Greater trochanteric pain syndrome: Defining the clinical syndrome

Angie FEARON, Jennie SCARVELL, Terry Neeman, Jill L. Cook, Wes Cormick, Paul N. Smith

Research output: Contribution to journalArticle

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Abstract

Background Effective treatment of hip pain improves population health and quality of life. Accurate differential diagnosis is fundamental to effective treatment. The diagnostic criteria for one common hip problem, greater trochanteric pain syndrome (GTPS) have not been well defined. Purpose To define the clinical presentation of GTPS. Methods Forty-one people with GTPS, 20 with hip osteoarthritis (OA), and 23 age-matched and sex-matched asymptomatic participants (ASC) were recruited. Inclusion and exclusion criteria ensured mutually exclusive groups. Assessment: the Harris hip score (HHS), a battery of clinical tests, and single leg stance (SLS). Participants identified the site of reproduced pain. Analysis: Fisher's exact test, analysis of variance (ANOVA) informed recursive partitioning to develop two classification trees. Results Maximum walking distance and the ability to manipulate shoes and socks were the only HHS domains to differentiate GTPS from OA (ANOVA: p=0.010 and <0.001); OR (95% CI) of 3.47 (1.09 to 10.93) and 0.06 (0.00 to 0.26), respectively. The lateral hip pain (LHP) classification tree: (dichotomous LHP associated with a flexion abduction external rotation (FABER) test) had a mean (SE) sensitivity and specificity of 0.81 (0.019) and 0.82 (0.044), respectively. A non-specific hip pain classification tree had a mean (SE) sensitivity and specificity of 0.78 (0.058) and 0.28 (0.080). Conclusions Patients with LHP in the absence of difficulty with manipulating shoes and socks, together with pain on palpation of the greater trochanter and LHP with a FABER test are likely to have GTPS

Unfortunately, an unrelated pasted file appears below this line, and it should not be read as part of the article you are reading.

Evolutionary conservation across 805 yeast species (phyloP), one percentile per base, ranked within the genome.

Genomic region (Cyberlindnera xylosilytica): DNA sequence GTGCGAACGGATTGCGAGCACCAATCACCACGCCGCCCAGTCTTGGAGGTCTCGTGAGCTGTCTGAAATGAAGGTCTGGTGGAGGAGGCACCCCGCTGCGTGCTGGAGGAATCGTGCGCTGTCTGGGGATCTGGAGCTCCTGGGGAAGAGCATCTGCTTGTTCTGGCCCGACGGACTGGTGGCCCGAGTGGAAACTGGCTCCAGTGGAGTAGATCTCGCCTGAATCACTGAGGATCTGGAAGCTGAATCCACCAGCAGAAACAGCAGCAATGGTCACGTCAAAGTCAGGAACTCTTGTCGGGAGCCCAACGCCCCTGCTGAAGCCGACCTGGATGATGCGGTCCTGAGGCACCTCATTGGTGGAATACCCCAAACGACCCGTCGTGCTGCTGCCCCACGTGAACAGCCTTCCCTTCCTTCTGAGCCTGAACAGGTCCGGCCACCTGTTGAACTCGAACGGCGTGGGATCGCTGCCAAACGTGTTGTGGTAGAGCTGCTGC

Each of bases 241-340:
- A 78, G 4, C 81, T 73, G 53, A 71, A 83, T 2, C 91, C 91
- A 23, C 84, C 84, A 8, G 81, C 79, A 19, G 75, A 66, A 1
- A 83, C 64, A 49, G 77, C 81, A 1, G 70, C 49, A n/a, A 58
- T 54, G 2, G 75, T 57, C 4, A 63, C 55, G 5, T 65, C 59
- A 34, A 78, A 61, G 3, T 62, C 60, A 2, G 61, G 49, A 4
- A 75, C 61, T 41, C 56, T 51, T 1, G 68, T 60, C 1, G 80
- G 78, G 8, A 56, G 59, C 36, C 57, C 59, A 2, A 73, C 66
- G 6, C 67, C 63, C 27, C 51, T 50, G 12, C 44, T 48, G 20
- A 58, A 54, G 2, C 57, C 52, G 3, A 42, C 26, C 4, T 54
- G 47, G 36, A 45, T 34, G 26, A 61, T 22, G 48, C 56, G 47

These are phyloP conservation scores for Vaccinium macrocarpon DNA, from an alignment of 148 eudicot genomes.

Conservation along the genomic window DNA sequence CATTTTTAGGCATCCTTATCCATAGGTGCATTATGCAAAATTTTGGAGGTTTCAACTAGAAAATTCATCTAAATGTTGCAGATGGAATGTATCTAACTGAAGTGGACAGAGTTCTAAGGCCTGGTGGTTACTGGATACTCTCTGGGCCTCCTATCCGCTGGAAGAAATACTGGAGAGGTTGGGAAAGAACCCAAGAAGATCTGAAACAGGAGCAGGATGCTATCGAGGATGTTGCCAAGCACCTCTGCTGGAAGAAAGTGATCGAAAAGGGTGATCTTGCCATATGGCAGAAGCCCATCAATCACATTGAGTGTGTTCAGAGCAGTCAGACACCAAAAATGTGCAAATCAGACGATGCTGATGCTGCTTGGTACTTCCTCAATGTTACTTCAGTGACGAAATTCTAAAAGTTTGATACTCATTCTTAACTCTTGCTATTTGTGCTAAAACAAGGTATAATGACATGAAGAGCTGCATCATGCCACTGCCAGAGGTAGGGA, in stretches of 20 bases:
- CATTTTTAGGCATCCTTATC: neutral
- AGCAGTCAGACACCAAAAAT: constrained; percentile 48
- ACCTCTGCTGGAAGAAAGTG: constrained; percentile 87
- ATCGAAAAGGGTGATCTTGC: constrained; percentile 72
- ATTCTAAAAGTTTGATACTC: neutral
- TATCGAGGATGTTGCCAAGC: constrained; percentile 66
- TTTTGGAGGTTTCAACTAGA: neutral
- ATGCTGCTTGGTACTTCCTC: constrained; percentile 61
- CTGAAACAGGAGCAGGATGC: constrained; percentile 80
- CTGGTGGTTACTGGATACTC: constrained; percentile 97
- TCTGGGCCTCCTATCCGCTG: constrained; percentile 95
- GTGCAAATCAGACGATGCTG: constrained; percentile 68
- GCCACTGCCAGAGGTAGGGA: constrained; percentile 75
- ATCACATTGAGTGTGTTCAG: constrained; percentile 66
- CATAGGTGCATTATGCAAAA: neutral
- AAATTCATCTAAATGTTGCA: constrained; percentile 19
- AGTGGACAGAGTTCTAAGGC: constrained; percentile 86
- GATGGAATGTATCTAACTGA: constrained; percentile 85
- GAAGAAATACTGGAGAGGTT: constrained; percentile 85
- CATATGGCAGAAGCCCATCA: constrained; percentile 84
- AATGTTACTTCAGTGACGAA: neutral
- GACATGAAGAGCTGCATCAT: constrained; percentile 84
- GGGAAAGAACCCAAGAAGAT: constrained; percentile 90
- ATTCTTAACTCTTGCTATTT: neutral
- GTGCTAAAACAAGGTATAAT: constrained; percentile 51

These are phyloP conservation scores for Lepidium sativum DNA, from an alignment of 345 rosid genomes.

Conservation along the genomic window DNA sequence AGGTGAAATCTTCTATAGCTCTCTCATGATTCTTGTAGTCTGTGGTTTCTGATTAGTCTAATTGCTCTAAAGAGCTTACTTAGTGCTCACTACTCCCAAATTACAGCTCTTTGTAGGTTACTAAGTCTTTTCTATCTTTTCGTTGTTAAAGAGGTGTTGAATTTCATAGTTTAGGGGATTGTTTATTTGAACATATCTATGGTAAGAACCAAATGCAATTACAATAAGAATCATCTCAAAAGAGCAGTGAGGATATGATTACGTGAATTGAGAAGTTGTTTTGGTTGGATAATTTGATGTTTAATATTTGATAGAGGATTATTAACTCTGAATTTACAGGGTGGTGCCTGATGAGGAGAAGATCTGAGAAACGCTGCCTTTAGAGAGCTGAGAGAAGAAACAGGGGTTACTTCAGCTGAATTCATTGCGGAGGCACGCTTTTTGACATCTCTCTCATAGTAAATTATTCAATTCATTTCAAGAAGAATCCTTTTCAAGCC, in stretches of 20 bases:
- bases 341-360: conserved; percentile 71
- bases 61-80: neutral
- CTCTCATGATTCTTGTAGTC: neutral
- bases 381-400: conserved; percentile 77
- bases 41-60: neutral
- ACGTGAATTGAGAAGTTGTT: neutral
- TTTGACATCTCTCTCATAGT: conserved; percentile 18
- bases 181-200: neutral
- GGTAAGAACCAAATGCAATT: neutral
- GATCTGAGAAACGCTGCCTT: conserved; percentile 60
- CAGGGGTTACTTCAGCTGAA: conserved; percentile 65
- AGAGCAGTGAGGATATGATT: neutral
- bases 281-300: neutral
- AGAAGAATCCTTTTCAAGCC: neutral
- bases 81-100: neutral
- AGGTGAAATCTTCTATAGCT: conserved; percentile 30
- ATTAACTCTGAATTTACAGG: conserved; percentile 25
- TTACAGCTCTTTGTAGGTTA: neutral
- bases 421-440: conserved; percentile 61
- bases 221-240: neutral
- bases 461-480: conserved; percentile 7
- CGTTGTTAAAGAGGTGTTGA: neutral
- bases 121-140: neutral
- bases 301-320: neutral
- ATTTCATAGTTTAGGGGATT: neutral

Original languageEnglish
Pages (from-to)649-653
Number of pages5
JournalBritish Journal of Sports Medicine
Volume47
Issue number10
DOIs
Publication statusPublished - 2013

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Pain
Hip
Shoes
Analysis of Variance
Sensitivity and Specificity
Hip Osteoarthritis
Aptitude
Palpation
Osteoarthritis
Femur
Walking
Leg
Differential Diagnosis
Quality of Life
Health
Therapeutics
Population

Cite this

FEARON, Angie ; SCARVELL, Jennie ; Neeman, Terry ; Cook, Jill L. ; Cormick, Wes ; Smith, Paul N. / Greater trochanteric pain syndrome: Defining the clinical syndrome. In: British Journal of Sports Medicine. 2013 ; Vol. 47, No. 10. pp. 649-653.
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Greater trochanteric pain syndrome: Defining the clinical syndrome. / FEARON, Angie; SCARVELL, Jennie; Neeman, Terry; Cook, Jill L.; Cormick, Wes; Smith, Paul N.

In: British Journal of Sports Medicine, Vol. 47, No. 10, 2013, p. 649-653.

Research output: Contribution to journalArticle

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AU - FEARON, Angie

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AU - Neeman, Terry

AU - Cook, Jill L.

AU - Cormick, Wes

AU - Smith, Paul N.